Pepper Production in Miami-Dade County, Florida

Figure 12. Bhut Jolokia pepper. Credit: Qingren WangPepper is an important vegetable crop in Miami-Dade County. Unlike other vegetable crops, peppers are relatively more adaptable to the environment, especially the heat, and are relatively easier to grow. But to be successful, careful attention must be paid to maintain healthy plants and high productivity with efficient management of soil and water for the particular needs of each variety or cultivar. This 7-page fact sheet provides general information and guidelines for pepper growers in Miami-Dade County, including major pepper varieties, and their horticultural traits, and fundamental soil and water management requirements. Written by Qingren Wang, Shouan Zhang, Yuncong Li, Dakshina Seal, Waldemar Klassen, and Teresa Olczyk, and published by the UF Department of Horticultural Sciences, February 2015.

Jalapeño and Other Hot Pepper Varieties for Florida

The jalapeño is derived from the Capsicum genus of the family Solanaceae. Jalapeños are members of a diverse group, which also include ancho poblano, cayenne, serrano, Anaheim, banana, Asian, habanero, and Hungarian wax peppers. Hot peppers are classified by their heat and shape. The heat of the pepper comes from the chemical compound capsaicin, which is measured by the Scoville scale. This 8-page fact sheet is a guide of jalapeño and other hot pepper varieties used in Florida was written by Monica Ozores-Hampton and Gene McAvoy, and published by the UF Department of Horticultural Sciences, October 2014.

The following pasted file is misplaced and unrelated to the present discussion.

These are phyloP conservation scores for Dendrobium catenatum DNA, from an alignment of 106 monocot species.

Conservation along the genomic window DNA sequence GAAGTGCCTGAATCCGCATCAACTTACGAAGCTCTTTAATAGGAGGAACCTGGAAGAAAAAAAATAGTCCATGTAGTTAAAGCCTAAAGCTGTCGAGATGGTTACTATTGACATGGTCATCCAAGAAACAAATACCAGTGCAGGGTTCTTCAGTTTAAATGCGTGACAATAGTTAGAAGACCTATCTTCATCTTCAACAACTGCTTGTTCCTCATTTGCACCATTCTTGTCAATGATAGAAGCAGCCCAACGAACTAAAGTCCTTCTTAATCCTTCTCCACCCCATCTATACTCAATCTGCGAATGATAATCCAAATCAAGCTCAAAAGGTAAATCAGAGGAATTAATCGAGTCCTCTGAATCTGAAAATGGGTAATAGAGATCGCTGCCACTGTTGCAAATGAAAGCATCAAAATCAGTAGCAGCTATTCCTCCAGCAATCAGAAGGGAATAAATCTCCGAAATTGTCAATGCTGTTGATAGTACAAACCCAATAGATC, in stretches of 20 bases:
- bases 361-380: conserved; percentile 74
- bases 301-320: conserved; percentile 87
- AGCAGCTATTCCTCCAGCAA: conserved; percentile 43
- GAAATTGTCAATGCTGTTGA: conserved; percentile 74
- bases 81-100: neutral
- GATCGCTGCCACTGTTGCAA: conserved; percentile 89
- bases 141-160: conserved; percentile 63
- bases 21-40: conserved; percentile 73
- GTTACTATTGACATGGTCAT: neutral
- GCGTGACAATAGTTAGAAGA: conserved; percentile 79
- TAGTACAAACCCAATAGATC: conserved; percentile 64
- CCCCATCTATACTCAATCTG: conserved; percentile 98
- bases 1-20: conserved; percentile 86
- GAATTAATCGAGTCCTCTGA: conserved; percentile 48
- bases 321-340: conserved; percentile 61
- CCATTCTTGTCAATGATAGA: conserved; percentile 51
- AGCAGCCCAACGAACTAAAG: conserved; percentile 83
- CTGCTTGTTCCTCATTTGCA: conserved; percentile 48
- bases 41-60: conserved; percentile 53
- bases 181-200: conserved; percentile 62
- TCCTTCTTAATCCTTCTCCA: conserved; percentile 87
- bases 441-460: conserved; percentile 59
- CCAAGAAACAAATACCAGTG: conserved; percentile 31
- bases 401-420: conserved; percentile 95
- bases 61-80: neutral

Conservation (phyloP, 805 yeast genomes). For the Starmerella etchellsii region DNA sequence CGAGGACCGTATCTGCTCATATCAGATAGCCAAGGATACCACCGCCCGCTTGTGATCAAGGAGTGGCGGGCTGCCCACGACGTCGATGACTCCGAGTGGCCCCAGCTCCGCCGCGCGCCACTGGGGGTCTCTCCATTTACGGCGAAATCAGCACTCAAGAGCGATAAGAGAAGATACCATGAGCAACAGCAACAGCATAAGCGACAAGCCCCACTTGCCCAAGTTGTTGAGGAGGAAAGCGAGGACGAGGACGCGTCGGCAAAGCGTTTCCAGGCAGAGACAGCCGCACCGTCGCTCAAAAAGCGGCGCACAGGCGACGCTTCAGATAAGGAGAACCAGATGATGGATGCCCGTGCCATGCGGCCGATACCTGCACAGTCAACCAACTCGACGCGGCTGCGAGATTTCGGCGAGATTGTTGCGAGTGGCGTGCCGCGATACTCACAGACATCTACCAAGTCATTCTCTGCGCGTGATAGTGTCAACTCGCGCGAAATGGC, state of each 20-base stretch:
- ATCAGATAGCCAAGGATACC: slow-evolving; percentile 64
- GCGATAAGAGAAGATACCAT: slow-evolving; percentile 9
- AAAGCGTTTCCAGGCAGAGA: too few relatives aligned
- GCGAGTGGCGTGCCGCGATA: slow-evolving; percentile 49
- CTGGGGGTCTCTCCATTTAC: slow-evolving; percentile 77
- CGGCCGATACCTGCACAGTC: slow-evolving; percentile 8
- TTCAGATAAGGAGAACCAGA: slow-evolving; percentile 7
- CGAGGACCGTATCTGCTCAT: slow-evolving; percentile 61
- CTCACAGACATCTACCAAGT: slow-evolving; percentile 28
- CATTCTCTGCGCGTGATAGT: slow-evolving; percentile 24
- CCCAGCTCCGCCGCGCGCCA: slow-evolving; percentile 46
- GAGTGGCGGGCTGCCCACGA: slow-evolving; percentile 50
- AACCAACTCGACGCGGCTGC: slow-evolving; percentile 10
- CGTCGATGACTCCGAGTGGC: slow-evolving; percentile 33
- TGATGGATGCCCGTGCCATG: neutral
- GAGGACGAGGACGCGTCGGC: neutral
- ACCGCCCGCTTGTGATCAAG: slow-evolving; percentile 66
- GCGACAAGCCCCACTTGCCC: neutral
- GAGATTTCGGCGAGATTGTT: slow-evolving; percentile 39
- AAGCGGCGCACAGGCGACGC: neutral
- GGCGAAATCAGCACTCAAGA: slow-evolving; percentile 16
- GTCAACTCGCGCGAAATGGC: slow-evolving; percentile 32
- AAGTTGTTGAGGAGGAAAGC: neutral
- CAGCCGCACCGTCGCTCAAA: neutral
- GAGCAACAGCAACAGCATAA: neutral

Heirloom Hot Pepper Varieties for Florida

Figure 1. Aji DulceHere is a guide of the popular pepper varieties used in Florida. The popularity was assessed from a survey among seed suppliers, which include Baker Creek Heirloom Seeds, Burpee, High Mowing Seeds, Southern Exposure Seed Exchange, Tomato Grower Supply Company, Seeds of Change, Territorial Seed Company, and My Patriot Supply. When organic seeds were available, the USDA logo was inserted. The relative Scoville rating, which measures a pepper’s pungency, was also included when it was available. This 15-page fact sheet was written by Monica Ozores-Hampton, and published by the UF Department of Horticultural Sciences, November 2014.